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Open source is 'only reliable way' to preserve human history, argues Vatican

From The Inquirer:

"The main question at the start of our project was which format to save the texts. We needed to make sure [people] could still read the digital files in 50 years' time."

Ammenti explained that, in order for the manuscripts to be readable, the Vatican Library opted for open source tools that do not require proprietary platforms, such as Microsoft Office, to be read.

Ammenti goes on to explain that the Vatican has chosen to use the FITS image format in order to preserve digitized scans of manuscripts and other works for decades, hopefully centuries, into the future.

See past post on OSC: Vatican Secret Archive is Digitizing to Open FITS Format.

The Future of Open Source Catholic

When I started Open Source Catholic in 2009, I was hoping to create a centralized resource for Catholics who were involved in OSS, sharing of ideas, tips and techniques for technology and web use for Catholic organizations, and a forum for Catholic software and app developers.

I was also employed by the Church at the time, and spent a good deal of time working on the problem of the Catholic Church being far behind tech trends in the wider tech world.

Times have changed, this site has basically been on mothballs for a couple years, and besides keeping the site patched for security updates, I haven't really had any incentive/plans to keep the site or the community going.

If someone else in the OSC community would like to take the reins, host the site, etc., I'd be happy to turn this over to them. Otherwise, my plan at this point is to turn the site into a static site, put it on mothballs permanently, and close out the social media accounts.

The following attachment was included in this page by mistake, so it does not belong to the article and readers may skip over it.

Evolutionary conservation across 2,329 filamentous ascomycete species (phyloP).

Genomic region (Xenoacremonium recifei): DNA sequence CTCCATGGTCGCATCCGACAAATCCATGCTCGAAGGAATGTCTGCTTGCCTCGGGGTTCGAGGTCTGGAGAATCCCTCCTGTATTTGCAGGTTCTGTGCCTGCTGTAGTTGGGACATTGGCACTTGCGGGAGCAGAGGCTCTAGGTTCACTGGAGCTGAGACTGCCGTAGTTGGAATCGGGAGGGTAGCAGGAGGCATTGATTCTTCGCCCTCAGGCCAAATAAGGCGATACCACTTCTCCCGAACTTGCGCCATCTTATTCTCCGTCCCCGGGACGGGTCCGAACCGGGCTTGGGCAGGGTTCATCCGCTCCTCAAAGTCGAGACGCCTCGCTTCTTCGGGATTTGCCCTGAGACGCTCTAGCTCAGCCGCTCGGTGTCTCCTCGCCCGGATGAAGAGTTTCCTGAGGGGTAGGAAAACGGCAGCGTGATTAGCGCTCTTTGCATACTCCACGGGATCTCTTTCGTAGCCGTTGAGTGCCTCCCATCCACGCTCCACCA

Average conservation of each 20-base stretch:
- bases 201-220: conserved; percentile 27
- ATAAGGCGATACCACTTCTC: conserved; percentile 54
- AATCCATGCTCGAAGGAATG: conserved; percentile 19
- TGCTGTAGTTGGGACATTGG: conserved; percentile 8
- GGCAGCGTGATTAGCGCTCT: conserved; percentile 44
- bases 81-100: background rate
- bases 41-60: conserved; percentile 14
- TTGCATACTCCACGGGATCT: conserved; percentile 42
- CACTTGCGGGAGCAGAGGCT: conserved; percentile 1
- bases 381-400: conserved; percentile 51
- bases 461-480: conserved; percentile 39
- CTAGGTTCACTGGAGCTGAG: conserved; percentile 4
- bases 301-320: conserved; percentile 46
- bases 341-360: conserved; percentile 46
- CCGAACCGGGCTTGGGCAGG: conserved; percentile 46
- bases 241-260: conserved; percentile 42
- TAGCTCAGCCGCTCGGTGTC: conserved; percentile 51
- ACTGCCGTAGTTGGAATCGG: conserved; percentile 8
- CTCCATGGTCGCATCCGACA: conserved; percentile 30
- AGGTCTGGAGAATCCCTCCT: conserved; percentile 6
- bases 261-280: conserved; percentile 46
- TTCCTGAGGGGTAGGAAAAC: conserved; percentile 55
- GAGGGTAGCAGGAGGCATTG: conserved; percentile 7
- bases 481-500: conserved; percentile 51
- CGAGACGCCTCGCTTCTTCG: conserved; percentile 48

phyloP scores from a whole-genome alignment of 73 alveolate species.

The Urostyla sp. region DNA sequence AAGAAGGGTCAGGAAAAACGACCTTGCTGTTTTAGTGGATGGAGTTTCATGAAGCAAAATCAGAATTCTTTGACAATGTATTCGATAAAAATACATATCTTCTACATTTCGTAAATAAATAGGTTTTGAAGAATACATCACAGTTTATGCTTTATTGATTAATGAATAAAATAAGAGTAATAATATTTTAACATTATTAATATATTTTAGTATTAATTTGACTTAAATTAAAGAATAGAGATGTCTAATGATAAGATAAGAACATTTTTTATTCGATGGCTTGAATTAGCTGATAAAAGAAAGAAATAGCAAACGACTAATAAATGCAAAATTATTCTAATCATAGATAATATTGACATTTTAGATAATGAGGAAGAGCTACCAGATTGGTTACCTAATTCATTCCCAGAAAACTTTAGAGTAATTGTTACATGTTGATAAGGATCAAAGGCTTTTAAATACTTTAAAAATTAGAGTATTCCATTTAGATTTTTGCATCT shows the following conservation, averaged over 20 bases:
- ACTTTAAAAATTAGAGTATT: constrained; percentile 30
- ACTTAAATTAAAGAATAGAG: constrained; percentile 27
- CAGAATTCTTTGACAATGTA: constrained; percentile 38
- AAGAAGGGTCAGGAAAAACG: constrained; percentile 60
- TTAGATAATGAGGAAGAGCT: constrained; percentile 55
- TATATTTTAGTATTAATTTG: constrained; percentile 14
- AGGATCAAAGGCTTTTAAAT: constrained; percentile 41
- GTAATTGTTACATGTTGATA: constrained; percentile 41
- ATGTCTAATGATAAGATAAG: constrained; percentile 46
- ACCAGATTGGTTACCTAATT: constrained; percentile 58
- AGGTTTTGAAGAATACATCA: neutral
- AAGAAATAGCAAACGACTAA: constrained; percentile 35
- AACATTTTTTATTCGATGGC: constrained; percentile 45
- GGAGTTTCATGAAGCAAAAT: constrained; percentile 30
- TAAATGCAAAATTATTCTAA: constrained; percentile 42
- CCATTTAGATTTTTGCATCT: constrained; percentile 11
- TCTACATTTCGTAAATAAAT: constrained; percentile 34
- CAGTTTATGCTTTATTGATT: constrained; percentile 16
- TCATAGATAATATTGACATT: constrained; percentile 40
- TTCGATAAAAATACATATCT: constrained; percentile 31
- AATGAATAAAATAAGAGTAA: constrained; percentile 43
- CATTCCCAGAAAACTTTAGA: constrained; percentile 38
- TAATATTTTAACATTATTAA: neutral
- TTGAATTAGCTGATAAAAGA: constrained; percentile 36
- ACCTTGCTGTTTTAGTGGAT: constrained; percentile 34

Are there any objections? Any feedback on this plan? I've been putting off this decision for some time, but it seems the time has come to do something about it, as crawlers (which aren't respecting robots.txt, and which I don't want to spend time fighting) have begun to practically DoS the server this site is on from time to time, and activity throughout the OSC realm has dropped to basically nil.

Church.io OneBody directory and social networking software

While browsing Hacker News today, I noticed a neat project by Tim Morgan, OneBody. It is described as a "private member portal for churches" that offers "church directory and social networking" for your Church.

Church.IO Directory Screenshot

There's a great discussion in the Hacker News thread (Show HN: OneBody Church Directory software I've been hacking on for 7 years), and you can get involved with the project (or just download the software) from Church.IO.

Are you setting up your parish websites for failure?

Earlier this year, a study found that religious websites have more malware than porn websites. Unfortunately, this is not too surprising.

Pornography sites are often run by very profitable media conglomerates, and it's in their best interests to have reliable, fast websites. Religious websites (like your parish website, or a site for a small nonprofit) are often run on a shoestring budget and maintained by volunteers, if at all.

In the past, when websites were mostly static pages, and sites were hosted mostly on shared hosting, where the hosting provider provided (somewhat) timely server patches, leaving things be didn't cause much of an issue. But nowadays, with most parish websites running on Wordpress, Joomla, Drupal, or some other CMS that involves a database, PHP, Django, and/or other layers of services, leaving things be is a very, very bad idea.

Additionally, with many more developers and small development companies seeing the value of VPS hosting instead of shared hosting, servers themselves are lagging behind in terms of updated server software (Apache, PHP, MySQL, Linux, Rails, etc.). In fact, web servers are targeted more than Windows XP by hackers, mostly because so many are way behind on security updates (or have never been updated since they were originally built!).